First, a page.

A Partner who Shares Objectives, Risks, and Benefits

Public healthcare today faces a dilemma: how do we ensure increasingly costly and complex services in greater quantities in a context of limited economic and professional resources? Our model, through highly

results-oriented management, can be one of the answers:

  • Ensuring the necessary investments for acquiring new technologies or methods,
  • Guaranteeing their full functionality and availability in the long term,
  • Making the necessary incremental professional resources available,
  • Contributing daily, with our experience and expertise (gained in dozens of facilities in Italy and abroad), to improving the quality and efficiency of the services delivered.

All this while keeping clinical governance firmly in the hands of the public partner and sharing, through flexible remuneration, the risk of potentially not achieving shared objectives.

An Innovative Model that Restores Centrality to the Public Sector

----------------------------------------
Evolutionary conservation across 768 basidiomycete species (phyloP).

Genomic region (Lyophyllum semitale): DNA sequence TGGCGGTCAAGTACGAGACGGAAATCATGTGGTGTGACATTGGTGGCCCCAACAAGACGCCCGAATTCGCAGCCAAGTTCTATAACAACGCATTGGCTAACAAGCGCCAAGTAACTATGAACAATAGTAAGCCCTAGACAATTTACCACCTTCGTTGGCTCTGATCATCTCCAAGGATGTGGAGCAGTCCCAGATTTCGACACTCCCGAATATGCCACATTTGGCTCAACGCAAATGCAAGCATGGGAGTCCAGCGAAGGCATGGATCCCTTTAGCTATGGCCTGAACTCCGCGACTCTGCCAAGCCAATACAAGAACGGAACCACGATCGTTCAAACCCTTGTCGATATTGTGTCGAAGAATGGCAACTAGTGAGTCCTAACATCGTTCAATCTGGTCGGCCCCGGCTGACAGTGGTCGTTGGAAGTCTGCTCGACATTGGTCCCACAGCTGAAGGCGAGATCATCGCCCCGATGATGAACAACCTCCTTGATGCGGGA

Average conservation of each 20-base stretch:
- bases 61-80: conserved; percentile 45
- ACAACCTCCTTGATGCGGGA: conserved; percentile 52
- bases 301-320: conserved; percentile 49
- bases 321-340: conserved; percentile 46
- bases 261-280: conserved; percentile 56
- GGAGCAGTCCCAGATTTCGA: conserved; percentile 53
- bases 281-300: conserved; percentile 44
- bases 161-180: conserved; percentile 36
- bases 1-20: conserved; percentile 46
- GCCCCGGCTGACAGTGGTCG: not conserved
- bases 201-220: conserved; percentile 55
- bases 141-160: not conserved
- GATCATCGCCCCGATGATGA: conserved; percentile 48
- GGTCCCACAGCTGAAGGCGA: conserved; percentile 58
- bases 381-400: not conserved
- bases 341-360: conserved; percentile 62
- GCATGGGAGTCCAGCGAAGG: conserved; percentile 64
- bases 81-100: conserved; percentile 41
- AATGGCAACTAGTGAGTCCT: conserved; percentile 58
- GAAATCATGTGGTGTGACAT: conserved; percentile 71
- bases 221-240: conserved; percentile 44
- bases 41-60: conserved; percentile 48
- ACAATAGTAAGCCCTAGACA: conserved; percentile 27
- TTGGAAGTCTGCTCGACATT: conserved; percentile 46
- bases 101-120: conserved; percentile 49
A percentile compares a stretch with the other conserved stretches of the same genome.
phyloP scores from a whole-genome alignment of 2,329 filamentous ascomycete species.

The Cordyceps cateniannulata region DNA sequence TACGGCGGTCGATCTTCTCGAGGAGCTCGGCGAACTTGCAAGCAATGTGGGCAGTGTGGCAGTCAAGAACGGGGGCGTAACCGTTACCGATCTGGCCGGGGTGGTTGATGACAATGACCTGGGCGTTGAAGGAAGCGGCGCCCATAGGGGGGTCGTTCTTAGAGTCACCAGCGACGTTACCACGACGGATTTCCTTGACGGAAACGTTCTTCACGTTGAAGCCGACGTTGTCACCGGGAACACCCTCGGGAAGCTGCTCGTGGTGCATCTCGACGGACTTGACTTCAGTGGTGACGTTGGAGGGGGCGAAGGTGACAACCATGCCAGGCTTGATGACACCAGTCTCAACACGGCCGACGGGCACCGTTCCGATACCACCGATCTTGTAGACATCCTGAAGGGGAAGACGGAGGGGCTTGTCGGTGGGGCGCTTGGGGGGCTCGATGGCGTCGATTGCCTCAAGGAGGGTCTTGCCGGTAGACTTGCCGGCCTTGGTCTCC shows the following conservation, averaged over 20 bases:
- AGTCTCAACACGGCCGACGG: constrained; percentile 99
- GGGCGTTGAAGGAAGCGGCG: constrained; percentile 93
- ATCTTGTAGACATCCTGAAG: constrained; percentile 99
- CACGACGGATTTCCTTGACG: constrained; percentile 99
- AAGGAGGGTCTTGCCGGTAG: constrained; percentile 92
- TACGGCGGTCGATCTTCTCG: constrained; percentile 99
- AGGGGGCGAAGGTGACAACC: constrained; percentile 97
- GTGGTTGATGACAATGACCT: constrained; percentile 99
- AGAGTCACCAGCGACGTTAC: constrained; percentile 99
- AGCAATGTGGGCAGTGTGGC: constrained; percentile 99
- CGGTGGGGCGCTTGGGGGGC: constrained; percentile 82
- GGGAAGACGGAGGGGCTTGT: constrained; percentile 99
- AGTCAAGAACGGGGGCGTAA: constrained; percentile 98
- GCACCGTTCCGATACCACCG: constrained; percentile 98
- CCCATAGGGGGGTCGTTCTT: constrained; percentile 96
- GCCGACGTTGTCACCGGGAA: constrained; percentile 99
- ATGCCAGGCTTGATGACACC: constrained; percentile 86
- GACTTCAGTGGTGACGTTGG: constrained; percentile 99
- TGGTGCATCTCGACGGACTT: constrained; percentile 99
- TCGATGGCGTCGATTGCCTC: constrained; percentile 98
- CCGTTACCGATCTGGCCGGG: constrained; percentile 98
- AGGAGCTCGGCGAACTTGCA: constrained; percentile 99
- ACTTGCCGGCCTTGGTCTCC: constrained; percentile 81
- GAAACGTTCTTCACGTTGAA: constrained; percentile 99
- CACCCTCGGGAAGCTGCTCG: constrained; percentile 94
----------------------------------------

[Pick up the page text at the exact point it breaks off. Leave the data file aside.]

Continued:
Innovation has always been at the heart of what Medipass offers. Technological innovation, first and foremost, linked to the introduction of state-of-the-art methods and equipment, and process innovation, which allows for a department organisation designed to be efficient. But the real innovation perhaps lies in the proposed service model, which goes beyond the normal customer-supplier paradigm, replacing it with true partnerships based on shared risks and benefits. We believe that this model, already widely used successfully in other contexts (energy management, telecommunications, natural resources, etc.), if explored with experienced operators, can also be applied in highly complex sectors, such as clinical settings, where significant resources and highly specialised skills are required, such as in cancer diagnosis and therapy. However, we are talking about a new procurement model and it is therefore quite natural to have an adjustment period during which public decision-makers become familiar with this proposal. Moreover, our feeling is that there is a growing awareness of the validity of what we are proposing. It goes without saying that to seize these opportunities, in addition to the efforts already made by the Ministry of Economy and Finance (MEF) and the National Anti-Corruption Authority (ANAC), regional political decision-makers must also play their part.